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Primary chordoma of the lateral nasal wall: case report and review.


Chordomas are malignant, nonepithelial neoplasms derived from notochordal tissue. A primary chordoma of the nasal cavities and paranasal sinuses is extremely rare compared with clival chordomas, which often present as nasal masses after spreading anteriorly. Only a few cases of primary chordoma of the nasal cavities and paranasal sinuses have been reported in the literature. We report a case of a primary chordoma of the lateral nasal wall. Pathologic diagnosis was obtained using an intranasal endoscopic excision. As in ourpatient, a primary chordoma of the nasal cavity or paranasal sinuses may present with symptoms related to mechanical obstruction secondary to the tumor mass. We summarize our case in the context of the other reported cases, and we discuss treatment options, natural history, and prognosis.

Case report

A 35-year-old woman presented with a long history of nasal obstruction. On anterior rhinoscopy, she was found to have a right-sided, large, intranasal lesion and, as an incidental finding, a right, polypoid, right-vocal-fold lesion. Computed tomography (CT) of the paranasal sinuses revealed a large soft-tissue mass filling the entire right nasal cavity. On CT (coronal bone window, figure 1), the mass appeared to be contiguous with the middle and inferior turbinates. Large areas of calcification were noted in the center of the lesion. No bone erosion was found, although there was significant remodeling of the right medial maxillary wall and bowing of the nasal septum.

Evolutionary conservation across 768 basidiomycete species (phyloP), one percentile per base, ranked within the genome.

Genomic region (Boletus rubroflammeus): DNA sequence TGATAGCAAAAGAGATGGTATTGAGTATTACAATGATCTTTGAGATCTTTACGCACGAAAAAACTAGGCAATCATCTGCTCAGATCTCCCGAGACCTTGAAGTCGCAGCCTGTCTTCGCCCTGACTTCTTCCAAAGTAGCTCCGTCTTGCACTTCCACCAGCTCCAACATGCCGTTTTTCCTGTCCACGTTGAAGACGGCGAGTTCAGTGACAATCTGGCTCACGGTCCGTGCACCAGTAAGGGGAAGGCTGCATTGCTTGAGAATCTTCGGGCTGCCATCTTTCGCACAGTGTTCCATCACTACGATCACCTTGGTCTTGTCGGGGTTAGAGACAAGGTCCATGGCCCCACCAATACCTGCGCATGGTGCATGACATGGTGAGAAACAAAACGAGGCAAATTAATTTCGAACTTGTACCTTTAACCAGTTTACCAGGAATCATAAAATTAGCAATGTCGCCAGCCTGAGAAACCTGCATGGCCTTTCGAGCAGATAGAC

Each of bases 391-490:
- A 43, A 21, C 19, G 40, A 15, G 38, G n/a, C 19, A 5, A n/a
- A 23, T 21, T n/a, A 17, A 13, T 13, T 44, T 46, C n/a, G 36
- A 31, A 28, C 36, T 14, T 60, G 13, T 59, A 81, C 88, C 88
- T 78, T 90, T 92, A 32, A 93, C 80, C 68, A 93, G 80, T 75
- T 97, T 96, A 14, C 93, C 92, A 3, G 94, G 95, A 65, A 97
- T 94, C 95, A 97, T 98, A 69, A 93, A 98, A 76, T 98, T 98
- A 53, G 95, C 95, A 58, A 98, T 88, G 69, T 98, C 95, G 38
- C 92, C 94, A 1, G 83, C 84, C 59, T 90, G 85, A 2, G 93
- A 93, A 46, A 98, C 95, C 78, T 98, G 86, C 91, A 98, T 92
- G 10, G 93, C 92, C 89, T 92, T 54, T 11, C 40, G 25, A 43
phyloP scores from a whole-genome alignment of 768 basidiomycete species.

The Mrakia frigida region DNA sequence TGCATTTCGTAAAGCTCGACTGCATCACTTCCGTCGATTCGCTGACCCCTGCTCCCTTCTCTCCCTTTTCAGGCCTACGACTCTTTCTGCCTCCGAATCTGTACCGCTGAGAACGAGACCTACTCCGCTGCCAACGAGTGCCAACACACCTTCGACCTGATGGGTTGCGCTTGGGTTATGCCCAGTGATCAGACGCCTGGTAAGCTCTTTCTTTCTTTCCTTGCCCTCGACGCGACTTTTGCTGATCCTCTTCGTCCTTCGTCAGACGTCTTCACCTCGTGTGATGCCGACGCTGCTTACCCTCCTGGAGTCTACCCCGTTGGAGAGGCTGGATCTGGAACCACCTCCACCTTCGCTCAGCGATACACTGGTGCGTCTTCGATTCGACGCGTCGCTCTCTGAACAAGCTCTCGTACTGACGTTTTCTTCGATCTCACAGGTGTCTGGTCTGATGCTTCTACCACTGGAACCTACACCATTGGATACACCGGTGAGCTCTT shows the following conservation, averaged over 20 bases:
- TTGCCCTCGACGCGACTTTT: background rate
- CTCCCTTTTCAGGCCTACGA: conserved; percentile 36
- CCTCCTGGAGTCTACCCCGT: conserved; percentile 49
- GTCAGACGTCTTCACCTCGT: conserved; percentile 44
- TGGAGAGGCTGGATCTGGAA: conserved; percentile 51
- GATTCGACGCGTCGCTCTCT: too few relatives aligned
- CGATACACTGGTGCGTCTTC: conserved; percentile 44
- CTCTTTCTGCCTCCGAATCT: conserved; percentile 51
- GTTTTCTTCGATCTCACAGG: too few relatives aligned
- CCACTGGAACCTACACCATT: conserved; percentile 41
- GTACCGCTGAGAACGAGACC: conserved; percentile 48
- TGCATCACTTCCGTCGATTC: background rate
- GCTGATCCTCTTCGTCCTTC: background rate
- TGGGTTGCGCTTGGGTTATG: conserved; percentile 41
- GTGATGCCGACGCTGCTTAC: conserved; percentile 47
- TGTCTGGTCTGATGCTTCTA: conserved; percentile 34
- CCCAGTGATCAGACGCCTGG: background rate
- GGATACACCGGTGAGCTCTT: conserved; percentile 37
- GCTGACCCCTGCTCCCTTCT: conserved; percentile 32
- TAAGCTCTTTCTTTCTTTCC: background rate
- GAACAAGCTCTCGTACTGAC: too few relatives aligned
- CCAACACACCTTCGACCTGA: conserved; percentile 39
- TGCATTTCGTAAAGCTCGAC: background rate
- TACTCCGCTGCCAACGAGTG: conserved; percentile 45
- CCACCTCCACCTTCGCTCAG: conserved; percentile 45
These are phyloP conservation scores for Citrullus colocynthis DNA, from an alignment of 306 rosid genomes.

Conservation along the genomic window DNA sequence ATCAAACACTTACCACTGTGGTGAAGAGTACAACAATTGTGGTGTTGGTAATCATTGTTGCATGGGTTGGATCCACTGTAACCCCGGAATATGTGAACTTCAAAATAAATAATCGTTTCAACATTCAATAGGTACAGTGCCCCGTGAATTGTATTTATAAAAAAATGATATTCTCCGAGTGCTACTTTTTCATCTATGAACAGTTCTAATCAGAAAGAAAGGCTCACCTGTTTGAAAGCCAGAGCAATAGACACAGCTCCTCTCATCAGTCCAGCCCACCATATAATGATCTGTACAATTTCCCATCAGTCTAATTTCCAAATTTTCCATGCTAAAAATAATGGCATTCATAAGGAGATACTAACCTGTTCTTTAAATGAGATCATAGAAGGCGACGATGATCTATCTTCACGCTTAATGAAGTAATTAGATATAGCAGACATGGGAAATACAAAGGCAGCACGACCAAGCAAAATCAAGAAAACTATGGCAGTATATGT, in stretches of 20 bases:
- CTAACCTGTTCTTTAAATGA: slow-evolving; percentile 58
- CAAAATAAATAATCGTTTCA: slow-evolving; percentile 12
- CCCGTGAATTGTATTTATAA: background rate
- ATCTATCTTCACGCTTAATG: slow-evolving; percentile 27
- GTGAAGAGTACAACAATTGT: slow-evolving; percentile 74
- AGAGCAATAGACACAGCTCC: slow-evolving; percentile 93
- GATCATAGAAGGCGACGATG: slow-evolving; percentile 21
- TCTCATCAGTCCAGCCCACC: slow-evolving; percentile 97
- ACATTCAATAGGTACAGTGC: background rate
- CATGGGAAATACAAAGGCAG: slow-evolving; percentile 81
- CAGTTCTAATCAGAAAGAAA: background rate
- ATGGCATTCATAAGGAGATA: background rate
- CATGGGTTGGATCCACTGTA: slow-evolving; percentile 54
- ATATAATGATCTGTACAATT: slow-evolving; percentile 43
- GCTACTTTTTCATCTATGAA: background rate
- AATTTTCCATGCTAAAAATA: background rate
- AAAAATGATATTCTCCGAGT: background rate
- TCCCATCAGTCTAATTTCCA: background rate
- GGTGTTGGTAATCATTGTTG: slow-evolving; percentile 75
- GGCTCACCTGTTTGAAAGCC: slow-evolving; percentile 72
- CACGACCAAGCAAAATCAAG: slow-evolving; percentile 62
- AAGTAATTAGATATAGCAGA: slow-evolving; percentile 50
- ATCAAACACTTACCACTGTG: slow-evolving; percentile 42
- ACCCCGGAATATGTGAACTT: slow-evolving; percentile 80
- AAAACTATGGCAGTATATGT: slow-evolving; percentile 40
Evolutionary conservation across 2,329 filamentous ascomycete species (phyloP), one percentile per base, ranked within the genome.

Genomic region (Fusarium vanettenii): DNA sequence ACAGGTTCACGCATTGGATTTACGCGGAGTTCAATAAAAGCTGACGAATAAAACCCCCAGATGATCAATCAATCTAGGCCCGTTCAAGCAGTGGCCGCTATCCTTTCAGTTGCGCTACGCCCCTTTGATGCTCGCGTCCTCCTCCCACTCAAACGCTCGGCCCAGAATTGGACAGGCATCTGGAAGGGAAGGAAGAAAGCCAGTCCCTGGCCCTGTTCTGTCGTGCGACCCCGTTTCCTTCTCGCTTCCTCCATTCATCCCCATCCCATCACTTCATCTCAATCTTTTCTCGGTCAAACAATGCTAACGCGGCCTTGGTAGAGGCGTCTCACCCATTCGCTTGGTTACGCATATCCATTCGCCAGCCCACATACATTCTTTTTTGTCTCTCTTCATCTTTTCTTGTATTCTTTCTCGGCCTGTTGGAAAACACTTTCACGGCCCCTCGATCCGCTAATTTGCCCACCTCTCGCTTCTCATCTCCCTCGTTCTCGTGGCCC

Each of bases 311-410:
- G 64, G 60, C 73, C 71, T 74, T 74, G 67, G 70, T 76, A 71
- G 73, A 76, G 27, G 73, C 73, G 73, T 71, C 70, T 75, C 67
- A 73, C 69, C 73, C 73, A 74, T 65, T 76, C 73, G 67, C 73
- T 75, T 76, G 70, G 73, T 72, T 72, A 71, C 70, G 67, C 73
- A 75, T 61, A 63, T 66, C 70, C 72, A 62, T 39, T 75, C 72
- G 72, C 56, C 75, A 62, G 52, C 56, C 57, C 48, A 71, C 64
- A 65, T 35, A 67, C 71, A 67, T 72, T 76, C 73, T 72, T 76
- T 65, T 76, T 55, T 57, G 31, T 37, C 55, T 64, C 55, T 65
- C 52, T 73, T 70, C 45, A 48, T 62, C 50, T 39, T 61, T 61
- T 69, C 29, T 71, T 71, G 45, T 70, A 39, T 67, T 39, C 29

An endoscopic sinus surgery was performed. After topical oxymetazoline and 4% cocaine were introduced into the nasal cavity, the lesion was seen to have a mottled mucosal appearance. It completely filled the right nasal cavity. The left nasal cavity showed a septal deviation secondary to the mass effect of the lesion. The mass was infiltrated with 1% lidocaine with 1:100,000 epinephrine for further hemostatic control, and multiple samples of the lesion were removed and sent for frozen-tissue examination. After further debridement, the lesion was found to contain areas of a bony, ossified texture. The lesion clearly originated from the right medial turbinate. The remnant mass was widely excised en bloc along with the superior portion of the right middle turbinate. The right nasal cavity was remarkable only for extensive remodeling of the anterior ethmoid bulla, inferior turbinate, septum, and lateral nasal wall. The left nasal cavity and nasopharynx were normal.

The frozen-section diagnosis read, "Lesion suspicious for pleomorphic adenoma with no suspicion of malignancy." The permanent section revealed a tumor arranged in lobules in myxoid tissue, separated by fibrous bands. Physaliphorous cells were noted (figure 2), which stained strongly for S-100, epithelial membrane antigen (EMA) and, focally, AE1-3 cytokeratin. The same cells were negative for glial fibrillary acidic protein, high-molecular-weight keratin, and muscle-specific actin and desmin. The final diagnosis was chordoma. The patient was discharged on the same day as the surgery and was disease-free 6 months later.



Chordomas are nonepithelial tumors constituting less than 1% of all tumors of the central nervous system. (1) They have been found in all age groups and appear to have an equal sex distribution. Chordomas are classified according to their location in the neuroaxis, with most chordomas classified as spheno-occipital, vertebral, or sacrococcygeal. An estimated 50% of chordomas are sacrococcygeal, and 35% are spheno-occipital. (2)